A systematic review of protocol studies on conceptual design cognition : design as search and exploration

Hay, Laura and Duffy, Alex H. B. and McTeague, Chris and Pidgeon, Laura M. and Vuletic, Tijana and Grealy, Madeleine (2017) A systematic review of protocol studies on conceptual design cognition : design as search and exploration. Design Science, 3. e10.

[img]
Preview
Text (Hay-etal-DJ2017-A-systematic-review-of-protocol-studies-on-conceptual-design-cognition)
Hay_etal_DJ2017_A_systematic_review_of_protocol_studies_on_conceptual_design_cognition.pdf
Final Published Version
License: Creative Commons Attribution 4.0 logo

Download (1MB)| Preview

    Abstract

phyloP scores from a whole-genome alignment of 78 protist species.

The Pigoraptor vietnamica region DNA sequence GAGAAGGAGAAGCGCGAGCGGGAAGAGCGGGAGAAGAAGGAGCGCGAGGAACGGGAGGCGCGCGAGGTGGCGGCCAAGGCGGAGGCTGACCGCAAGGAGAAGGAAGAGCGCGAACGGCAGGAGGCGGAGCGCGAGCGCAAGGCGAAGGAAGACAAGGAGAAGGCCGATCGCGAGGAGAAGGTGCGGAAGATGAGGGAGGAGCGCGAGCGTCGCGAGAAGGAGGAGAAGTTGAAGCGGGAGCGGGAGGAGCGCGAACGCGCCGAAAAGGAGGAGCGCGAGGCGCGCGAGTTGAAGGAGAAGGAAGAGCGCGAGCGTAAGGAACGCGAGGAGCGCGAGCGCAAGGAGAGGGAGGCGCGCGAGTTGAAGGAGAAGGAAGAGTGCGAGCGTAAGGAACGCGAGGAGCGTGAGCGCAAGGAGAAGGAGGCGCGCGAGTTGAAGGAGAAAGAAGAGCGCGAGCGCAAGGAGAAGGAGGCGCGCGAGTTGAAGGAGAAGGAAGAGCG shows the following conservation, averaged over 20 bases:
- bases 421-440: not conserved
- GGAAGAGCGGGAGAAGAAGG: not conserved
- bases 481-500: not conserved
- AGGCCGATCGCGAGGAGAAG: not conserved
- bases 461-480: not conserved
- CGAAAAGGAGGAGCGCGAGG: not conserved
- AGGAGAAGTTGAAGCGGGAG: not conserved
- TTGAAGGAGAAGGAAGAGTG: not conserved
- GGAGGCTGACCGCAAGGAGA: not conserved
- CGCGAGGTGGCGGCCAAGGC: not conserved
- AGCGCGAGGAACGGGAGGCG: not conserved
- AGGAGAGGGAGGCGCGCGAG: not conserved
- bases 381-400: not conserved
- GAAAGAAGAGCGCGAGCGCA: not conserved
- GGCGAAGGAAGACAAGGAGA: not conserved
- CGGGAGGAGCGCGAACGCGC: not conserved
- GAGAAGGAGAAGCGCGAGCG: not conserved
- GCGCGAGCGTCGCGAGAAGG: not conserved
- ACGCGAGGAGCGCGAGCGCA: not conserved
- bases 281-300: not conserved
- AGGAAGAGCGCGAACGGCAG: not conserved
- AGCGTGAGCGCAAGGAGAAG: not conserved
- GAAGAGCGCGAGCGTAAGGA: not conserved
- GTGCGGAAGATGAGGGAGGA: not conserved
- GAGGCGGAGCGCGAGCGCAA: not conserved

This paper reports findings from the first systematic review of protocol studies focusing specifically on conceptual design cognition, aiming to answer the following research question: What is our current understanding of the cognitive processes involved in conceptual design tasks carried out by individual designers? We reviewed 47 studies on architectural design, engineering design, and product design engineering. This paper reports 24 cognitive processes investigated in a subset of 33 studies aligning with two viewpoints on the nature of designing: (V1) design as search (10 processes, 41.7%); and (V2) design as exploration (14 processes, 58.3%). Studies on search focused on solution search and problem structuring, considered to involve: long term memory retrieval; working memory; and a range of operators. Reasoning processes are also examined. Studies on exploration investigated: (i) co-evolutionary design; (ii) visual reasoning processes; (iii) cognitive actions; and (iv) unexpected discovery and situated requirements invention. Overall, considerable conceptual and terminological differences were observed among the studies. Nonetheless, a common focus on memory, semantic, associative, visual perceptual, and mental imagery processes was observed to an extent. We suggest three challenges for future research to advance the field: (i) developing general models and theories; (ii) testing protocol study findings using objective methods conducive to larger samples; and (iii) developing a shared ontology of cognitive processes in conceptual design.